26 July 2019

Migrating to Guernsey: A jurisdiction of quality and substance

Over recent years, Guernsey has seen an influx of entities migrating from other jurisdictions, for a multitude of reasons, which reflects Guernsey's strong offering in key areas across the financial services sector.

Another wave of migrations is anticipated in light of the EU's new substance requirements with Guernsey, unlike some other offshore jurisdictions, in a prime position to provide real substance on-island due to its high-quality fund administration sector and substantial pool of non-executive directors.

Migrations into Guernsey are typically straightforward, subject to requirements of the jurisdiction being exited and consent of the Guernsey Financial Services Commission (for funds or regulated entities) and once shareholder approval has been obtained, can be achieved quickly. Migrations are usually from familiar offshore jurisdictions. Carey Olsen advises on Bermuda, BVI, Cayman Islands, Guernsey and Jersey law, so can deal with all aspects of the migration, often from the same office via a single dual-qualified team, simplifying the process and reducing costs.

Key areas in which we have recently seen migrations to Guernsey, and expect to see more of in the near future, are:

Jurisdiction of choice outside the UK for London Stock Exchange (LSE) listings

At the end of June 2019, there were 112 Guernsey LSE listed entities, with more than half on the Main Market. This was 44 more than Guernsey's nearest competitor and well over double that of any other non-UK jurisdiction. Investor comfort is crucial and the UK Takeover Code is hard-wired into Guernsey legislation, offering additional shareholder protection. Underlining Guernsey's attractiveness for listings on the LSE, Carey Olsen has recently acted for:

  • Okyo Pharma Limited, a life sciences and biotechnology company, which migrated from the BVI; and
  • Vietnam Holdings Limited, a fund dedicated to sustainable investments in Vietnam's stock market, which migrated from the Cayman Islands.

Okyo Pharma and Vietnam both migrated as part of their progression from AIM to the Main Market.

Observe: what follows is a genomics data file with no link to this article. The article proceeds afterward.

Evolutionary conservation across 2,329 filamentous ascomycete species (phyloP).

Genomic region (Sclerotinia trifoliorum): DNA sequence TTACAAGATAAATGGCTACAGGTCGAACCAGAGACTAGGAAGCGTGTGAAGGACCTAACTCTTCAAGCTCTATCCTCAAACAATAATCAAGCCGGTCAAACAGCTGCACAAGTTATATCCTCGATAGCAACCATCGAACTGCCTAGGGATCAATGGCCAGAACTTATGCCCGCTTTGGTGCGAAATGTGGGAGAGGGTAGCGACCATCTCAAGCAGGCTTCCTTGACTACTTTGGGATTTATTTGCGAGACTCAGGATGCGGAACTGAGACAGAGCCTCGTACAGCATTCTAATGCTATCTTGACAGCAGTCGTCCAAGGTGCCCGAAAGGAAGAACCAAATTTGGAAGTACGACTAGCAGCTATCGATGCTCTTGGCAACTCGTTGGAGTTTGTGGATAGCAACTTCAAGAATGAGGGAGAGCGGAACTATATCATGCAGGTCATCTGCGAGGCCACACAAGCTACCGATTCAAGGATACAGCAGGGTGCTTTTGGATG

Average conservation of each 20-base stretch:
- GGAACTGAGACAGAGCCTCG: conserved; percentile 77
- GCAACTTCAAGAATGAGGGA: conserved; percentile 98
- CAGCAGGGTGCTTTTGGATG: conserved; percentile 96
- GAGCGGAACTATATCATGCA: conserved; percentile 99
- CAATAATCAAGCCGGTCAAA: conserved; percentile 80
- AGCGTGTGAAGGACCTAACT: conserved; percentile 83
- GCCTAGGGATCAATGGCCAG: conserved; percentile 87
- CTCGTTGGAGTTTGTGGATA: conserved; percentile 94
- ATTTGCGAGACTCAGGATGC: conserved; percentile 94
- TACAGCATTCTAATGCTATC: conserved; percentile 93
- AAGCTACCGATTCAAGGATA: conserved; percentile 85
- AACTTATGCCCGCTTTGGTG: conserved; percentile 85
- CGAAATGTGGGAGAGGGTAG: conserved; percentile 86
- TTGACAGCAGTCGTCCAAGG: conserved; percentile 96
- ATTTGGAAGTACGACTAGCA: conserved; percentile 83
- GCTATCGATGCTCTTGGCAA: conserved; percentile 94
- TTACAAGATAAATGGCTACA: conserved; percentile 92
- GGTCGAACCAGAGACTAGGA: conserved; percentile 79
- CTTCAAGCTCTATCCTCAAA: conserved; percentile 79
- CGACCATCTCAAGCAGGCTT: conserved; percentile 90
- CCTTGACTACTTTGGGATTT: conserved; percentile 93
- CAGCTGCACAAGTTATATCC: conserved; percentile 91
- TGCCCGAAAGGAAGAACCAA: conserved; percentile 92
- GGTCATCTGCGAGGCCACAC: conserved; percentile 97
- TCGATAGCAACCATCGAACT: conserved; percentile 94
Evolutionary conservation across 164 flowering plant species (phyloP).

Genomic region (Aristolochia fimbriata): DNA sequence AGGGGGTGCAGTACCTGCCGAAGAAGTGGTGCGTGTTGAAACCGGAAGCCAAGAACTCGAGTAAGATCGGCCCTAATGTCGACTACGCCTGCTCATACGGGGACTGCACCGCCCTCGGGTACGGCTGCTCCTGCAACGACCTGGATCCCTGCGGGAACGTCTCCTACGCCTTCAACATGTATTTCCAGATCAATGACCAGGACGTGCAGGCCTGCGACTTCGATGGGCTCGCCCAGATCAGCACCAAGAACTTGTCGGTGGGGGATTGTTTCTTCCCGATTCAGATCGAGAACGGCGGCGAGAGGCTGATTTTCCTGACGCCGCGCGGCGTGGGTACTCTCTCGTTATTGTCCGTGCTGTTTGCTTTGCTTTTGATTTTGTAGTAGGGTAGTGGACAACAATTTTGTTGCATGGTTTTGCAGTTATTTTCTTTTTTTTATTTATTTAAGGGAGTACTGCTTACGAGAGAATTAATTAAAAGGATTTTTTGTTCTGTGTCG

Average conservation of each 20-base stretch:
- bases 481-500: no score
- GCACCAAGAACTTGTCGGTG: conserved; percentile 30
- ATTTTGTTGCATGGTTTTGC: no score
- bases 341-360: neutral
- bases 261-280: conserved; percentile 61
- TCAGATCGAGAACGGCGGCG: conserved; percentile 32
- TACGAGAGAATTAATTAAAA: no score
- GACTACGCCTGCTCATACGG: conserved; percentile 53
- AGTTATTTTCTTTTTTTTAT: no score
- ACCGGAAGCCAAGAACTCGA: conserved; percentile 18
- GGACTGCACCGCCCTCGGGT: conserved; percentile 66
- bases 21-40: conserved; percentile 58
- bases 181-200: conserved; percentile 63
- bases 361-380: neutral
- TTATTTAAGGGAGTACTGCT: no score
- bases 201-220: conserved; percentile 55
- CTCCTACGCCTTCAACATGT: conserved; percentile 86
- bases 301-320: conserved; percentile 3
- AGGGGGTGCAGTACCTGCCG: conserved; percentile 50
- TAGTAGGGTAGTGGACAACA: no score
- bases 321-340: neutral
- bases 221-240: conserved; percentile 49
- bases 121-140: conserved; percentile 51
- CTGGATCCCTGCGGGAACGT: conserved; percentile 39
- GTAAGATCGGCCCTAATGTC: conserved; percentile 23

Consolidation for Guernsey-administered groups

Historically companies may have been incorporated elsewhere offshore, but administered from Guernsey due to the quality administration services which have been a hallmark of Guernsey's financial services industry for many years. This is often seen with private wealth or real estate investment structures, which require multiple single-asset holding companies. Many clients now realise that the historic benefits of incorporating elsewhere have been eroded. Guernsey's companies law introduced in 2009 is user-friendly and flexible in respect of a range of corporate actions, incorporation costs are competitive and Guernsey does not suffer from the reputational concerns surrounding certain other jurisdictions. These clients now usually incorporate new companies in Guernsey. Carey Olsen has assisted many clients with consolidation exercises, moving multiple group companies incorporated elsewhere to Guernsey, to simplify and streamline structures and reduce advisers' costs.

To satisfy substance requirements 

Guernsey and other jurisdictions have recently introduced legislation to meet the needs of a 'legal substance requirement for entities doing business in or through' a jurisdiction, as required by the EU. Under Guernsey's legislation (which satisfies EU requirements) certain tax resident companies, including fund management and pure equity holding companies, must demonstrate sufficient substance in Guernsey.   

Guernsey has always operated with the infrastructure necessary to support substance. Guernsey regulated companies in particular have always been required to meet extremely onerous governance requirements. The island also has the resources, both in terms of expertise and physical numbers, to ensure all types of entity subject to substance can be expertly managed and controlled from the jurisdiction. Guernsey is ready.  

 

An original version of this article was first published by Guernsey Finance, July 2019.

© Carey Olsen 2019.